He had expected me to accept his change with open arms, and I didn't. I was blindsided. I had known my father as my father for over twenty years, and then in a blink of an eye, I was supposed to call him "Michelle" and refer to him as a woman. You can't do that to a person. You can't just turn their lives upside down without some type of warning. Sure, you can change your hair, or your clothes, or what ever superficial aspect of your life that suits you, but completely changing your gender and asking people to accept you without that warning, well, I'm sorry, that doesn't work.

I was mad. I was hurt. And I unleashed my hurtful anger onto the person who I felt that deserved it at the time. My father My famother (at that point, he had directed us (my brother and I) to not call him Dad or refer to him as our father, but to call him Michelle). I told him that he would never meet my son, and that he needed to delete my pictures right away, because I was done with him.

In retrospect, I know I was being selfish, hateful, hurtful, and mean. But how was I supposed to act? Like I said, I was blindsided.

Granted my experience as a child of a transgender parent was not all that pretty, but I never had a good relationship with my father. But, Mr. Jenner, it seems like you and your children have a good relationship. And that is one of the key things to look at. I can't tell you that one of your children aren't going to feel like I did, but I can tell you that with the amount of warning they have had, it will be easier for them to accept it. And like you said in your interview- You are still their Dad. The only aspect about yourself that you are changing, is your gender. You aren't springing the change on them, and acting like your past identity is dead. You are just sprucing up yourself a bit.

I wish you all the luck in the world, Mr. Jenner. And I finally do understand why you did your interview- to inspire and to show love. And to save a life. If your interview inspired one person to be who they truly feel they are, and saved a life, then I think you did your job.

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5 comments

  1. Ashley Ponder RichardsApril 27, 2015 at 9:16 AM

    Tabitha I just couldn't imagine. I am trying to imagine what it would be like if this was sprung on me but I just can't. I couldn't imagine your brother at 15 and learning this. Your father was his male role model. I don't think your father handled it well. Maybe he did his best, considering you said he wasn't a very good father in the first place. I know it took guts for him to become this person but the execution was not good at all. I'm sure your mom was also beyond upset. She had spend all these years with this man to be betrayed. I'm glad she was able to find happiness. Thank you for being brave enough to share your story with us. It was beautiful written.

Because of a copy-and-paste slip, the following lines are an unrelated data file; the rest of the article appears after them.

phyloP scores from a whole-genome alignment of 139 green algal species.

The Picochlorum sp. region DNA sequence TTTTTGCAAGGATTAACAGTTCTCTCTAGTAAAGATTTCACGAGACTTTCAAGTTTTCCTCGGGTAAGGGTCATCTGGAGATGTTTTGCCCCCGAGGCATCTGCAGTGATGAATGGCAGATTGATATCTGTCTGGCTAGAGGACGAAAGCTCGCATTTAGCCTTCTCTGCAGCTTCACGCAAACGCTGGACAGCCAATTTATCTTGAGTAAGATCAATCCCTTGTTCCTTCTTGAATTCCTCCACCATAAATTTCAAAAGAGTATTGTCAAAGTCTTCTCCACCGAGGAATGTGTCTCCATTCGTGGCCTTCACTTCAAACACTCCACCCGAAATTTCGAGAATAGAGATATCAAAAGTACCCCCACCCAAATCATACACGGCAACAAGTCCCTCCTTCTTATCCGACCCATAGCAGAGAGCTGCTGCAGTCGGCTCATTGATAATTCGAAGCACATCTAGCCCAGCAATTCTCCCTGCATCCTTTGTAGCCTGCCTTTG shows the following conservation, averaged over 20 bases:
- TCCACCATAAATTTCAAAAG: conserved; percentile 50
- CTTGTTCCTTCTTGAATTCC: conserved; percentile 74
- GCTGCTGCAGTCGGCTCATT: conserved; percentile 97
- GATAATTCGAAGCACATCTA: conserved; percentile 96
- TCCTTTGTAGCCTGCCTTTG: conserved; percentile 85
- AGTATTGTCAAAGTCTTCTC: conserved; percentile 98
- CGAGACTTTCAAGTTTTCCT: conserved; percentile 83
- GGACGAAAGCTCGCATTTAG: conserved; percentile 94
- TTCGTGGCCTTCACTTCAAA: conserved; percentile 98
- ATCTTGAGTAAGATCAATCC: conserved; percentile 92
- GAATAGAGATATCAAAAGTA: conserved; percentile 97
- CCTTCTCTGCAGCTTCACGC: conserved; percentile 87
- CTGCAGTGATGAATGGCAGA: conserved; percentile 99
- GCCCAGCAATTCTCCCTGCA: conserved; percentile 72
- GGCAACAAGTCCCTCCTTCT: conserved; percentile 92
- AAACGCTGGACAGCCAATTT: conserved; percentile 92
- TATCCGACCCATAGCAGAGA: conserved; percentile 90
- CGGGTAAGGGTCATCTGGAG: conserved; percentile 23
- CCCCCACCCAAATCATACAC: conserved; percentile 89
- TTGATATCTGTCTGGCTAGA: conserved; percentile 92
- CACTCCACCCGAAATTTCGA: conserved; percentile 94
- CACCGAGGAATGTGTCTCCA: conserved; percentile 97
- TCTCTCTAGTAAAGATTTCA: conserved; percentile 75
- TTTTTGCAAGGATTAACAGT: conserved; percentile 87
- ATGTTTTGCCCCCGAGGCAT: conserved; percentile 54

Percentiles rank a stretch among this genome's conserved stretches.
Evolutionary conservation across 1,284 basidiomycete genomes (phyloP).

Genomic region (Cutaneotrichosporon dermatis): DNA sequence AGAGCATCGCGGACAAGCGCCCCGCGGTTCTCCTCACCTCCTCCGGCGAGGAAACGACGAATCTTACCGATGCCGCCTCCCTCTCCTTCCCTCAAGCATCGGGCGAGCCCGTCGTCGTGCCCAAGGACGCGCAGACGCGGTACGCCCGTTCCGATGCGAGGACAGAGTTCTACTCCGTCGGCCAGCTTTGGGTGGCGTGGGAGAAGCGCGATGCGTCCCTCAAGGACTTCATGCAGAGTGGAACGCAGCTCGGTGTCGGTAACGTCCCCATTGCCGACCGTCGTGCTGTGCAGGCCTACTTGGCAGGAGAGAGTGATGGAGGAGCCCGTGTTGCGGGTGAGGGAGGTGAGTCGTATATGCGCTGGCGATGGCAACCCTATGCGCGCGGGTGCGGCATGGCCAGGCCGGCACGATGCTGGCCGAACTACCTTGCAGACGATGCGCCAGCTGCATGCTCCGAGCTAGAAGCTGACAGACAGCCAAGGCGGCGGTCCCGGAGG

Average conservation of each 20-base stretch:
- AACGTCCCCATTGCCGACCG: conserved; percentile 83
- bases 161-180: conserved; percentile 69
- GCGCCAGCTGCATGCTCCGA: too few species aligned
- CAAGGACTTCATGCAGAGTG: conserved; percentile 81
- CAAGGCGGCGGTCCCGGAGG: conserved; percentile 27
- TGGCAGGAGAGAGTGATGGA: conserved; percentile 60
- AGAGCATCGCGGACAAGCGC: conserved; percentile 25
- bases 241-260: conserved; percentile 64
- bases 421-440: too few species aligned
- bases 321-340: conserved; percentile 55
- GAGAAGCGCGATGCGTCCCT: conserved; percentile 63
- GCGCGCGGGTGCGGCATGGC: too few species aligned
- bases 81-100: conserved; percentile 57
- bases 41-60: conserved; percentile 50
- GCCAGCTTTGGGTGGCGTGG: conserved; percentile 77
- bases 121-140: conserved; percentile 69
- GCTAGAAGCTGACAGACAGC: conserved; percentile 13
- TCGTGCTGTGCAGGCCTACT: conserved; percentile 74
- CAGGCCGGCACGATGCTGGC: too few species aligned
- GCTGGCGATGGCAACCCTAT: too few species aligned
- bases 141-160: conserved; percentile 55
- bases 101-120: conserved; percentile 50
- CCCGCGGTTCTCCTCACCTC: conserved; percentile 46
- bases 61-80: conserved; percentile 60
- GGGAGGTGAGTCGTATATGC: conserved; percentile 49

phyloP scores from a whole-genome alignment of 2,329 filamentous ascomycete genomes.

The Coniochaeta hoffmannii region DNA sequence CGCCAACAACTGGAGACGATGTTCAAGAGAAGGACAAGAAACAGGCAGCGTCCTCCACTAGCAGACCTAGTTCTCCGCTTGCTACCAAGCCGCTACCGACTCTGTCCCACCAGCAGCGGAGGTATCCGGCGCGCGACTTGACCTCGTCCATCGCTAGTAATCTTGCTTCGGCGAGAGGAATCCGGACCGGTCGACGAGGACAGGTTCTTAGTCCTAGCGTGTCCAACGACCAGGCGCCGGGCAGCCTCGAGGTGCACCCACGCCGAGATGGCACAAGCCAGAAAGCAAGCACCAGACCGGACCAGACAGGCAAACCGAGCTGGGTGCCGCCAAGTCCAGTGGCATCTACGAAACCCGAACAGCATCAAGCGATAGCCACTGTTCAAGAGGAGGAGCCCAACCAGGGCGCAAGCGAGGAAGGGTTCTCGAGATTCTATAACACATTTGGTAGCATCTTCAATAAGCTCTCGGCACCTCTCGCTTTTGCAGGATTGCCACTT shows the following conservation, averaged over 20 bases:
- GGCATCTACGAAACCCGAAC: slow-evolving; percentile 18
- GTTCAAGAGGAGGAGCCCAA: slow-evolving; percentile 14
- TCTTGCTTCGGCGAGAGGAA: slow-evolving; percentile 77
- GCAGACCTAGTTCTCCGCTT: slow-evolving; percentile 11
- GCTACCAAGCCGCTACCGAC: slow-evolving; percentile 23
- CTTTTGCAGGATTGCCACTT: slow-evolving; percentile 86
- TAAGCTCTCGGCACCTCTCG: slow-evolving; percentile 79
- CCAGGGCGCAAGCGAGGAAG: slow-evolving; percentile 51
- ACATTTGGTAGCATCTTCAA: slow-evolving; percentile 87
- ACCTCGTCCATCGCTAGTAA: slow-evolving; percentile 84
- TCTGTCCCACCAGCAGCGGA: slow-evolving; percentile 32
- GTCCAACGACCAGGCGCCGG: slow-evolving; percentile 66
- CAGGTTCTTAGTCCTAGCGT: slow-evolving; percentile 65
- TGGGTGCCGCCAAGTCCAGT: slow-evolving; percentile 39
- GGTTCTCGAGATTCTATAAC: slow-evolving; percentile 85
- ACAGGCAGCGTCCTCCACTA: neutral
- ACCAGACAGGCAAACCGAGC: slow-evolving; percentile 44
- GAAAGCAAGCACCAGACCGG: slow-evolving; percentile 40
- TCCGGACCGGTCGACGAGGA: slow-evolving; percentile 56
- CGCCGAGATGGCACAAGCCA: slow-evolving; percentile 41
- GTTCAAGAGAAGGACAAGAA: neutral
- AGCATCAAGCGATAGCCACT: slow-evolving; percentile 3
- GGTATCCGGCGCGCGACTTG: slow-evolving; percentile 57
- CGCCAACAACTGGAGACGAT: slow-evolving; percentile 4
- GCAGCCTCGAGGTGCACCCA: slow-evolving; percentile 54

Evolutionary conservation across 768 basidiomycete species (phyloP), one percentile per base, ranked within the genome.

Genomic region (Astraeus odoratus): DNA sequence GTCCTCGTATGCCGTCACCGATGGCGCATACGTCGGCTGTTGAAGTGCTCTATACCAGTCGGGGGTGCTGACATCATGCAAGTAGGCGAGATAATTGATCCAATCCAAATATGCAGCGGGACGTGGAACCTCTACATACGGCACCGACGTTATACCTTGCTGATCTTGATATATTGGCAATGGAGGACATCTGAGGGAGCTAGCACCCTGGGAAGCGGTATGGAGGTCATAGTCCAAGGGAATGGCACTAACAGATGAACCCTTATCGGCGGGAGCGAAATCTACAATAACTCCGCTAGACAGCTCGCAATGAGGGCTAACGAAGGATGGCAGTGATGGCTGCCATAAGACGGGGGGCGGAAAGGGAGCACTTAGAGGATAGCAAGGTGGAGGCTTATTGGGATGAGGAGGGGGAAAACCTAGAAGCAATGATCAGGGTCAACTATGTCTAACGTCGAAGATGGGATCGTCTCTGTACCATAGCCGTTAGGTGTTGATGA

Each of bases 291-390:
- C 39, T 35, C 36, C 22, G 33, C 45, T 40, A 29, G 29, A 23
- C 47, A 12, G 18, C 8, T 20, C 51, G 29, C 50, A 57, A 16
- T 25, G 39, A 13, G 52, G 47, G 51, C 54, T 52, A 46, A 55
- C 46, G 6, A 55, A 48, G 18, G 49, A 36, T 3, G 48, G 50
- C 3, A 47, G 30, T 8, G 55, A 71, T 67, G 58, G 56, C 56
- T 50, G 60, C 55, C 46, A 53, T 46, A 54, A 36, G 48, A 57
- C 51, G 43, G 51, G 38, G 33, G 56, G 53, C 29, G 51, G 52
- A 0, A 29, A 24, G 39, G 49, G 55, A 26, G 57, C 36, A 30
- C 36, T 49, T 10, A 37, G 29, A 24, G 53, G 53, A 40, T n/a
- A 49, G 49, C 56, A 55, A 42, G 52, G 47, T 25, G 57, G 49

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  2. Thank you for sharing this with us. I didn't watch the interview - and I can't imagine how difficult it is for children to go through those changes. But, I agree with you - by allowing his children to go through it with him has to be beneficial for everyone involved!

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  3. That was a brave post to write Tabitha and I admire you for doing so. I can't imagine how you felt but I can't see how anyone could ever judge your reaction. I'm very open minded but having something as major as that sprung on you would be enough to blindside anyone. I've not seen the interview but admire him for doing it. Sending lots of love your way x

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  4. girl. this is an amazing story. i'm so glad you decided to write it all down and i hope it felt good!

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  5. Thank you for writing such a brave blog post. I commend you!